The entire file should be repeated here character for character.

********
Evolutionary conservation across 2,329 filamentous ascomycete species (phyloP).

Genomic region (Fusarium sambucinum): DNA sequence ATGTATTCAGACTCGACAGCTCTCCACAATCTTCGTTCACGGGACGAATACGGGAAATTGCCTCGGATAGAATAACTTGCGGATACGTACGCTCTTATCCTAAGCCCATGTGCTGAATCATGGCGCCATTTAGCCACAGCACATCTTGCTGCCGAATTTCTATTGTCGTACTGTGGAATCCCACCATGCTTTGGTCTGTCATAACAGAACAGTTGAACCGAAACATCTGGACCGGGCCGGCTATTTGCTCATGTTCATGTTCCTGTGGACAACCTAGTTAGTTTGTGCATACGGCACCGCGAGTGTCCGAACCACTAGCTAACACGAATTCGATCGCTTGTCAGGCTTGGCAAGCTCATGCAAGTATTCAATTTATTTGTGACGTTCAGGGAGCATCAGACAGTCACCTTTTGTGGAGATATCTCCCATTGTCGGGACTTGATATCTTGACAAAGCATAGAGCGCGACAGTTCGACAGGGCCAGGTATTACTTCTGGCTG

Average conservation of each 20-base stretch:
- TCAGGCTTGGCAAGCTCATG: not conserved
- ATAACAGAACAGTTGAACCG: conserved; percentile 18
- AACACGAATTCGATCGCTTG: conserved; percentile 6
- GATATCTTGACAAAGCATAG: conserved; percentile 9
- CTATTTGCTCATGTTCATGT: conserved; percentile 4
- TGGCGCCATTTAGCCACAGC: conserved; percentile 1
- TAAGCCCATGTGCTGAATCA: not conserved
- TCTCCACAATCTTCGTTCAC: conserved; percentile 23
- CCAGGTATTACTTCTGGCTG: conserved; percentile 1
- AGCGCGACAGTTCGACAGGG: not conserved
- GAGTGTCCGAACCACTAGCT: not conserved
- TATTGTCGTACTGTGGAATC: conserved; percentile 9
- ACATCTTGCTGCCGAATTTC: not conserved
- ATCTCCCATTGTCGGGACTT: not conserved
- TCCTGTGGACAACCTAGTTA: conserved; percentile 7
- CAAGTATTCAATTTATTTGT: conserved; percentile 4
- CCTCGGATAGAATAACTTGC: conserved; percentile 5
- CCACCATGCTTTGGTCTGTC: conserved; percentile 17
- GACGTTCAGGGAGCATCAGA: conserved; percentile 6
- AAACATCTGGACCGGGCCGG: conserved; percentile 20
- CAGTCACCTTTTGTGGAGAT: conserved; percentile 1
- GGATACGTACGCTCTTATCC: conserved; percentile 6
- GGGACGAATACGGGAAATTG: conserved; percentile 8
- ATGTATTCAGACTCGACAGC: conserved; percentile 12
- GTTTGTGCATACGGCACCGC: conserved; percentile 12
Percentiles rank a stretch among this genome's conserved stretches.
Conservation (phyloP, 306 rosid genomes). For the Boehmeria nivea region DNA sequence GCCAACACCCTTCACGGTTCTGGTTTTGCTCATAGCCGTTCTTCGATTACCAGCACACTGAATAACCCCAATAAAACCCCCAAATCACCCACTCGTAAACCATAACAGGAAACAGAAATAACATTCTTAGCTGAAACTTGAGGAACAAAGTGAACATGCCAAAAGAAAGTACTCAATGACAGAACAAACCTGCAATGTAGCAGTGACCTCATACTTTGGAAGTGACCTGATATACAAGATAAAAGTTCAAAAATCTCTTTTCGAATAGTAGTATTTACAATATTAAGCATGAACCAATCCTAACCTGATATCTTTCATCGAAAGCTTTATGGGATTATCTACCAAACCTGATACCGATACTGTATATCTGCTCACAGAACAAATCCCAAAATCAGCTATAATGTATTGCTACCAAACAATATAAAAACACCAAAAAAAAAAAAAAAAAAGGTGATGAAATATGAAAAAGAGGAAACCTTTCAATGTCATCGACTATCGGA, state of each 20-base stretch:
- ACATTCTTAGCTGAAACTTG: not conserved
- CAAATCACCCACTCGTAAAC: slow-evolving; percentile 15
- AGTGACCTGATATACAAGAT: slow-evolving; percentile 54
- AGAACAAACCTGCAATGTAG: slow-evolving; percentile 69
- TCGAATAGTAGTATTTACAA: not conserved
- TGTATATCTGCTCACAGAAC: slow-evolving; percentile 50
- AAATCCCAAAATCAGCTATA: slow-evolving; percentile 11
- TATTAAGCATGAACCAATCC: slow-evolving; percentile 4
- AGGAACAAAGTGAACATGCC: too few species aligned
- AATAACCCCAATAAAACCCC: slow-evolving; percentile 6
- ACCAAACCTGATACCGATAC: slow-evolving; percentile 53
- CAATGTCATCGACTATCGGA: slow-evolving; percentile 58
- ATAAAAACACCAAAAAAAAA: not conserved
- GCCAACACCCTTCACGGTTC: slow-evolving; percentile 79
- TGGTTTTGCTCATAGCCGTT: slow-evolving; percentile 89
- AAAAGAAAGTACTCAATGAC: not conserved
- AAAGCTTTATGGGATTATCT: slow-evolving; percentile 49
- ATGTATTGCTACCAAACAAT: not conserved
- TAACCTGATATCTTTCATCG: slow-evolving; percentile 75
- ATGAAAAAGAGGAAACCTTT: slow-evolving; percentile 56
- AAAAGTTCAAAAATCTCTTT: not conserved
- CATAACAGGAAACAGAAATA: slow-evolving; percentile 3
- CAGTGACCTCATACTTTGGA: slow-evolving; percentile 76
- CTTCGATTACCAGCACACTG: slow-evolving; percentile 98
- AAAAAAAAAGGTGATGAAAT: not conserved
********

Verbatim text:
Evolutionary conservation across 2,329 filamentous ascomycete species (phyloP).

Genomic region (Fusarium sambucinum): DNA sequence ATGTATTCAGACTCGACAGCTCTCCACAATCTTCGTTCACGGGACGAATACGGGAAATTGCCTCGGATAGAATAACTTGCGGATACGTACGCTCTTATCCTAAGCCCATGTGCTGAATCATGGCGCCATTTAGCCACAGCACATCTTGCTGCCGAATTTCTATTGTCGTACTGTGGAATCCCACCATGCTTTGGTCTGTCATAACAGAACAGTTGAACCGAAACATCTGGACCGGGCCGGCTATTTGCTCATGTTCATGTTCCTGTGGACAACCTAGTTAGTTTGTGCATACGGCACCGCGAGTGTCCGAACCACTAGCTAACACGAATTCGATCGCTTGTCAGGCTTGGCAAGCTCATGCAAGTATTCAATTTATTTGTGACGTTCAGGGAGCATCAGACAGTCACCTTTTGTGGAGATATCTCCCATTGTCGGGACTTGATATCTTGACAAAGCATAGAGCGCGACAGTTCGACAGGGCCAGGTATTACTTCTGGCTG

Average conservation of each 20-base stretch:
- TCAGGCTTGGCAAGCTCATG: not conserved
- ATAACAGAACAGTTGAACCG: conserved; percentile 18
- AACACGAATTCGATCGCTTG: conserved; percentile 6
- GATATCTTGACAAAGCATAG: conserved; percentile 9
- CTATTTGCTCATGTTCATGT: conserved; percentile 4
- TGGCGCCATTTAGCCACAGC: conserved; percentile 1
- TAAGCCCATGTGCTGAATCA: not conserved
- TCTCCACAATCTTCGTTCAC: conserved; percentile 23
- CCAGGTATTACTTCTGGCTG: conserved; percentile 1
- AGCGCGACAGTTCGACAGGG: not conserved
- GAGTGTCCGAACCACTAGCT: not conserved
- TATTGTCGTACTGTGGAATC: conserved; percentile 9
- ACATCTTGCTGCCGAATTTC: not conserved
- ATCTCCCATTGTCGGGACTT: not conserved
- TCCTGTGGACAACCTAGTTA: conserved; percentile 7
- CAAGTATTCAATTTATTTGT: conserved; percentile 4
- CCTCGGATAGAATAACTTGC: conserved; percentile 5
- CCACCATGCTTTGGTCTGTC: conserved; percentile 17
- GACGTTCAGGGAGCATCAGA: conserved; percentile 6
- AAACATCTGGACCGGGCCGG: conserved; percentile 20
- CAGTCACCTTTTGTGGAGAT: conserved; percentile 1
- GGATACGTACGCTCTTATCC: conserved; percentile 6
- GGGACGAATACGGGAAATTG: conserved; percentile 8
- ATGTATTCAGACTCGACAGC: conserved; percentile 12
- GTTTGTGCATACGGCACCGC: conserved; percentile 12
Percentiles rank a stretch among this genome's conserved stretches.
Conservation (phyloP, 306 rosid genomes). For the Boehmeria nivea region DNA sequence GCCAACACCCTTCACGGTTCTGGTTTTGCTCATAGCCGTTCTTCGATTACCAGCACACTGAATAACCCCAATAAAACCCCCAAATCACCCACTCGTAAACCATAACAGGAAACAGAAATAACATTCTTAGCTGAAACTTGAGGAACAAAGTGAACATGCCAAAAGAAAGTACTCAATGACAGAACAAACCTGCAATGTAGCAGTGACCTCATACTTTGGAAGTGACCTGATATACAAGATAAAAGTTCAAAAATCTCTTTTCGAATAGTAGTATTTACAATATTAAGCATGAACCAATCCTAACCTGATATCTTTCATCGAAAGCTTTATGGGATTATCTACCAAACCTGATACCGATACTGTATATCTGCTCACAGAACAAATCCCAAAATCAGCTATAATGTATTGCTACCAAACAATATAAAAACACCAAAAAAAAAAAAAAAAAAGGTGATGAAATATGAAAAAGAGGAAACCTTTCAATGTCATCGACTATCGGA, state of each 20-base stretch:
- ACATTCTTAGCTGAAACTTG: not conserved
- CAAATCACCCACTCGTAAAC: slow-evolving; percentile 15
- AGTGACCTGATATACAAGAT: slow-evolving; percentile 54
- AGAACAAACCTGCAATGTAG: slow-evolving; percentile 69
- TCGAATAGTAGTATTTACAA: not conserved
- TGTATATCTGCTCACAGAAC: slow-evolving; percentile 50
- AAATCCCAAAATCAGCTATA: slow-evolving; percentile 11
- TATTAAGCATGAACCAATCC: slow-evolving; percentile 4
- AGGAACAAAGTGAACATGCC: too few species aligned
- AATAACCCCAATAAAACCCC: slow-evolving; percentile 6
- ACCAAACCTGATACCGATAC: slow-evolving; percentile 53
- CAATGTCATCGACTATCGGA: slow-evolving; percentile 58
- ATAAAAACACCAAAAAAAAA: not conserved
- GCCAACACCCTTCACGGTTC: slow-evolving; percentile 79
- TGGTTTTGCTCATAGCCGTT: slow-evolving; percentile 89
- AAAAGAAAGTACTCAATGAC: not conserved
- AAAGCTTTATGGGATTATCT: slow-evolving; percentile 49
- ATGTATTGCTACCAAACAAT: not conserved
- TAACCTGATATCTTTCATCG: slow-evolving; percentile 75
- ATGAAAAAGAGGAAACCTTT: slow-evolving; percentile 56
- AAAAGTTCAAAAATCTCTTT: not conserved
- CATAACAGGAAACAGAAATA: slow-evolving; percentile 3
- CAGTGACCTCATACTTTGGA: slow-evolving; percentile 76
- CTTCGATTACCAGCACACTG: slow-evolving; percentile 98
- AAAAAAAAAGGTGATGAAAT: not conserved